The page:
Referring cases to other lawyers
I don’t handle that type of case, but you should call “_____”
What to look for when referring a client/case
We all get calls from clients who ask if we handle cases in areas outside our expertise. This article will address things you should keep in mind when making a referral to another lawyer.
Don’t accept a case in an unfamiliar area of law
The law is so specialized these days, it is impossible to handle every client who calls you. Know when to decline a case and refer it to a colleague who does handle that area of law. To accept a case outside of your comfort zone is asking for problems. First, it is easy to make a mistake handling an unfamiliar area of the law. At best, it will make you look bad, at worst, it may end up being a malpractice claim. Second, handling a matter which you know nothing about will end up being a source of stress. You will worry more and work harder on a case which you are unprepared to handle. I am not advocating limiting your practice, but be careful about the matters you accept. You may handle million dollar negotiations every day, but does that mean you know how to do a real estate closing on your parents’ home?
Make your referrals count
Let’s face it, the client called you for a reason. Even if it is a case which you do not handle but you know someone who does, you want the client to be pleased. If you refer a client to a lawyer and the client has complaints about that lawyer, it will reflect poorly on you. Develop a list of lawyers in different practice areas who are reliable and competent. There are many lawyers in all different specialty areas. You should be able to find someone you can recommend. If the lawyer you refer clients to reflects poorly on you, find a new referring attorney.
It is standard for a contingent fee lawyer to pay the referring lawyer a fee based on the recovery. But what about other areas of the law? Do bankruptcy or divorce lawyers pay a referring lawyer a fee? In my experience, the answer is sometimes. I do not refer general practice matters to lawyers because they send me a portion of the fee. I refer matters to lawyers who refer me injury cases. If someone refers me a personal injury or workers’ comp case, they will be tops on my list to refer a client in their area of expertise.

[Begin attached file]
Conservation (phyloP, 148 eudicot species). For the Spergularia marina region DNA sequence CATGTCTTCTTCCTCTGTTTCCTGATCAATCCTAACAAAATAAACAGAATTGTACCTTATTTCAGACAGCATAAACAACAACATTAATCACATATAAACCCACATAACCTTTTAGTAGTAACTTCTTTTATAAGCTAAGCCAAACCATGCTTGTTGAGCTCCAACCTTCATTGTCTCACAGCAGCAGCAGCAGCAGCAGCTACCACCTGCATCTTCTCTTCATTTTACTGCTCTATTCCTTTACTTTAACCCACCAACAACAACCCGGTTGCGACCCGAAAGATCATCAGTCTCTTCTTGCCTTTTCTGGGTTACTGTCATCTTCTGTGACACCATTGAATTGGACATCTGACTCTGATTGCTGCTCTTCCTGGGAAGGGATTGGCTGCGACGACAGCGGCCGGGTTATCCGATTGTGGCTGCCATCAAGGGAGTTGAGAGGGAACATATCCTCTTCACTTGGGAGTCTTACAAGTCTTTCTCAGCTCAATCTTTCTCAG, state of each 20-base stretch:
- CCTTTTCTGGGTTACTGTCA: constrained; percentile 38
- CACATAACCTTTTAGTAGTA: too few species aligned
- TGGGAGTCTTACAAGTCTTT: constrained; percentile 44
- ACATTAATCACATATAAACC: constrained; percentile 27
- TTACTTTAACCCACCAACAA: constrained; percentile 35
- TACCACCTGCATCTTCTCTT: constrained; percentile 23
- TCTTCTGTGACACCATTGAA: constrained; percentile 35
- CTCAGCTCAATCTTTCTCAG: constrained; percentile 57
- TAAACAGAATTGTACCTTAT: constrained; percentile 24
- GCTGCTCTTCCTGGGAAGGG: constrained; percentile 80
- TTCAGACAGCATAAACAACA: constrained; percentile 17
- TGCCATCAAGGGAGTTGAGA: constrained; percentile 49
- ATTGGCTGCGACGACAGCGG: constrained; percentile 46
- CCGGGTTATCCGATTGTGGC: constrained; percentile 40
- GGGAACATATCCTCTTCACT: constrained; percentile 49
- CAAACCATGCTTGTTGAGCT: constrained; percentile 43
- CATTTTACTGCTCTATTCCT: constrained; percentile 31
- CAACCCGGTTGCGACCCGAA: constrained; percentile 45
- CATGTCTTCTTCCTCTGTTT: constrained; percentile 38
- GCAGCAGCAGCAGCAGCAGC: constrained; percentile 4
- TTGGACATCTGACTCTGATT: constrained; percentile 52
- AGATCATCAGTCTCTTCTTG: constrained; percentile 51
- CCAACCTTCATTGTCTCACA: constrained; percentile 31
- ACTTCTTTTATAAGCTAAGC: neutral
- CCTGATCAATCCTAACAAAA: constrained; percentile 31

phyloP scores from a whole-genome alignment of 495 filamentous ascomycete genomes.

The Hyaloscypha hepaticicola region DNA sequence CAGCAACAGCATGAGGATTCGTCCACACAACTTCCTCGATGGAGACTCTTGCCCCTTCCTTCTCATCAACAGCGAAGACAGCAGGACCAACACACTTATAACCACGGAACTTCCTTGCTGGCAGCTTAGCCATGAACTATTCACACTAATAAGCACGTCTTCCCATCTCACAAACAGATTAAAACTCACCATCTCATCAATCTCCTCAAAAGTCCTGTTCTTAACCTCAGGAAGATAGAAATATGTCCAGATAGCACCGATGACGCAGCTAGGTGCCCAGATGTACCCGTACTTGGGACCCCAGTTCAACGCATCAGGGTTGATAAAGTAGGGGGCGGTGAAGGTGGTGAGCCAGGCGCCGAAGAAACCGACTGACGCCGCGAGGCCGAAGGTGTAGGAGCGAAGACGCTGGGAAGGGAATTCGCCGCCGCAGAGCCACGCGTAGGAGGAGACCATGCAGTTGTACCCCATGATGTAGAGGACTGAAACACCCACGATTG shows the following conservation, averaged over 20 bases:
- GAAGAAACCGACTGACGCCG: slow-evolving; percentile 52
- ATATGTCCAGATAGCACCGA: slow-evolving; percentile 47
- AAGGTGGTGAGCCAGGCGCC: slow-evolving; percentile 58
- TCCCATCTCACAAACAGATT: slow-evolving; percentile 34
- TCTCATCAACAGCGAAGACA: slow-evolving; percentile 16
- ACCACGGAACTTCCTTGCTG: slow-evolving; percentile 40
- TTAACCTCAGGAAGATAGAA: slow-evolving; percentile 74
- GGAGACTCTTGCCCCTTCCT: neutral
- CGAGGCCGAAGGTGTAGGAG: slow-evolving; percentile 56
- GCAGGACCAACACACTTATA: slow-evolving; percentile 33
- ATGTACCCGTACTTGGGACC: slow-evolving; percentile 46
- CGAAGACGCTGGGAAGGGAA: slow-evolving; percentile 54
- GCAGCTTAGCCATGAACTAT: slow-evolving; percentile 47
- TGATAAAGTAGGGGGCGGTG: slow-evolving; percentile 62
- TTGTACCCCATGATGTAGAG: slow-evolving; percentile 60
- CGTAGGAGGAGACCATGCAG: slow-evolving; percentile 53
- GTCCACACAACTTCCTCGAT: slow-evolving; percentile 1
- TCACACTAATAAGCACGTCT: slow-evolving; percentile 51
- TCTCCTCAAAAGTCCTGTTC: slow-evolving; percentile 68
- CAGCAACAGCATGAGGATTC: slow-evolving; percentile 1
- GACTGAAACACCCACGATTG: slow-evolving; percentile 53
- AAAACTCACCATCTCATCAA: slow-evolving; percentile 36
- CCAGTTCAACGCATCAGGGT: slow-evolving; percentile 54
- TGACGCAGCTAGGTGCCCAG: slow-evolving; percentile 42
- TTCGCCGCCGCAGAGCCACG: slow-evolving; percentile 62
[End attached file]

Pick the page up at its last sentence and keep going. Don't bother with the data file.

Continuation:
There is something else you must keep in mind if you are paying a referring lawyer a portion of your fee. The Rules of Professional Conduct require you to disclose that you are paying a referral fee as well as have the client consent. Some clients will feel that they are paying too much because the referring attorney is taking a cut from the fee charged. The public already thinks lawyers are greedy: don’t give them more reason to think so.
Of course, there is a difference between paying a referring lawyer a portion of the fee and sending a gift as a thank you for a referral. The Rules of Professional Conduct do not prohibit sending something of value for a referral. This is true even of non-attorneys, so long as the gift of appreciation is not in exchange for the referral.
Contingent fee referrals
There are a lot of personal injury/workers’ compensation/disability lawyers out there. Many of them are very good. Of course, I want you to refer those cases to McCready Law. But, here are a few things to keep in mind regarding all contingent referrals.
Make sure the referring attorney calls the potential client promptly. Don’t lose the potential client because of a slow follow up. Whether it is a large case or small case, don’t lose it because the referring attorney failed to contact the client promptly.
Second, as mentioned above, any fee-splitting agreement must be in writing and with client consent. If you refer a client to a lawyer where you will be receiving a portion of the fee, make sure that lawyer gets written consent from the client. If the referring lawyer does not provide you a copy of the retainer agreement, ask for a copy.
There is another reason you should want a copy of the retainer agreement. Not all referring lawyers follow through when the case is resolved. There are personal injury lawyers who try to stiff the referring lawyer on a referral fee. Surprised? Check out the following appellate decisions. Episcope; DeLapaz; Friedman. Why would anyone refer a case to one of these firms?
Knowing when to make a referral, knowing who to refer your client to and how you handle the referral are all important pieces to a successful law practice.